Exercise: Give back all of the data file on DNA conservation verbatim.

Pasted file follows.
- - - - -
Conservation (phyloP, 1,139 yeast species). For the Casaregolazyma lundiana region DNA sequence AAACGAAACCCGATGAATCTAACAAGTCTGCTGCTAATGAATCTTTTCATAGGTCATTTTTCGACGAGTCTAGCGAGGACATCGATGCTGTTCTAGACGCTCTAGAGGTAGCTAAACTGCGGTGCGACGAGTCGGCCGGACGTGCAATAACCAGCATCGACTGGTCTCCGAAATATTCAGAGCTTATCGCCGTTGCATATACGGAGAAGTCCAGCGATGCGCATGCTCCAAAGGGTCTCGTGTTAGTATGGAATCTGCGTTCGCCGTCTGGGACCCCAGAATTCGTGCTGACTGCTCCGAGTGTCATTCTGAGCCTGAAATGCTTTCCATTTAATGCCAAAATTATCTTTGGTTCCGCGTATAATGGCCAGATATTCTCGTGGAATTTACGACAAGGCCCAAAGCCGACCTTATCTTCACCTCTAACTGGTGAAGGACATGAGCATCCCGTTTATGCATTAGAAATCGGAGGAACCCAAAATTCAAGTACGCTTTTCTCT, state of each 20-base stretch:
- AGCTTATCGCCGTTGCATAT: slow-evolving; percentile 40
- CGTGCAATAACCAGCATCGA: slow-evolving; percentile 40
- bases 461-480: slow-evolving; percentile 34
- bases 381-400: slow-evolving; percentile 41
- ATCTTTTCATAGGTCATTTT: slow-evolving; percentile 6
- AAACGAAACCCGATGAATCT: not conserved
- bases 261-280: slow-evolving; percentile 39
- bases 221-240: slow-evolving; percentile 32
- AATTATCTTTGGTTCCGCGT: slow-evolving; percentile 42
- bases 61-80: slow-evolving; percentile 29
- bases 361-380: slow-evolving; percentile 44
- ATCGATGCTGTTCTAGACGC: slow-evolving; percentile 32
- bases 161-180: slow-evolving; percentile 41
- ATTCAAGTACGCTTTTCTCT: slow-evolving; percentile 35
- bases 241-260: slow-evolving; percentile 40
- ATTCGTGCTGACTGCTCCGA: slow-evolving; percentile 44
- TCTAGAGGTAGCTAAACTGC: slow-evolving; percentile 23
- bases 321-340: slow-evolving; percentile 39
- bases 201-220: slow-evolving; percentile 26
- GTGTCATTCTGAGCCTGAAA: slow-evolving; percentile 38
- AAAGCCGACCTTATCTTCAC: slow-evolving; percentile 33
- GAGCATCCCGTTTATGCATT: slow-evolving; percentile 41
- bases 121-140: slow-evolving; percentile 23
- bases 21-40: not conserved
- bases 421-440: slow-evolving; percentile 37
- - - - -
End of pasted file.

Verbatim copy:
Conservation (phyloP, 1,139 yeast species). For the Casaregolazyma lundiana region DNA sequence AAACGAAACCCGATGAATCTAACAAGTCTGCTGCTAATGAATCTTTTCATAGGTCATTTTTCGACGAGTCTAGCGAGGACATCGATGCTGTTCTAGACGCTCTAGAGGTAGCTAAACTGCGGTGCGACGAGTCGGCCGGACGTGCAATAACCAGCATCGACTGGTCTCCGAAATATTCAGAGCTTATCGCCGTTGCATATACGGAGAAGTCCAGCGATGCGCATGCTCCAAAGGGTCTCGTGTTAGTATGGAATCTGCGTTCGCCGTCTGGGACCCCAGAATTCGTGCTGACTGCTCCGAGTGTCATTCTGAGCCTGAAATGCTTTCCATTTAATGCCAAAATTATCTTTGGTTCCGCGTATAATGGCCAGATATTCTCGTGGAATTTACGACAAGGCCCAAAGCCGACCTTATCTTCACCTCTAACTGGTGAAGGACATGAGCATCCCGTTTATGCATTAGAAATCGGAGGAACCCAAAATTCAAGTACGCTTTTCTCT, state of each 20-base stretch:
- AGCTTATCGCCGTTGCATAT: slow-evolving; percentile 40
- CGTGCAATAACCAGCATCGA: slow-evolving; percentile 40
- bases 461-480: slow-evolving; percentile 34
- bases 381-400: slow-evolving; percentile 41
- ATCTTTTCATAGGTCATTTT: slow-evolving; percentile 6
- AAACGAAACCCGATGAATCT: not conserved
- bases 261-280: slow-evolving; percentile 39
- bases 221-240: slow-evolving; percentile 32
- AATTATCTTTGGTTCCGCGT: slow-evolving; percentile 42
- bases 61-80: slow-evolving; percentile 29
- bases 361-380: slow-evolving; percentile 44
- ATCGATGCTGTTCTAGACGC: slow-evolving; percentile 32
- bases 161-180: slow-evolving; percentile 41
- ATTCAAGTACGCTTTTCTCT: slow-evolving; percentile 35
- bases 241-260: slow-evolving; percentile 40
- ATTCGTGCTGACTGCTCCGA: slow-evolving; percentile 44
- TCTAGAGGTAGCTAAACTGC: slow-evolving; percentile 23
- bases 321-340: slow-evolving; percentile 39
- bases 201-220: slow-evolving; percentile 26
- GTGTCATTCTGAGCCTGAAA: slow-evolving; percentile 38
- AAAGCCGACCTTATCTTCAC: slow-evolving; percentile 33
- GAGCATCCCGTTTATGCATT: slow-evolving; percentile 41
- bases 121-140: slow-evolving; percentile 23
- bases 21-40: not conserved
- bases 421-440: slow-evolving; percentile 37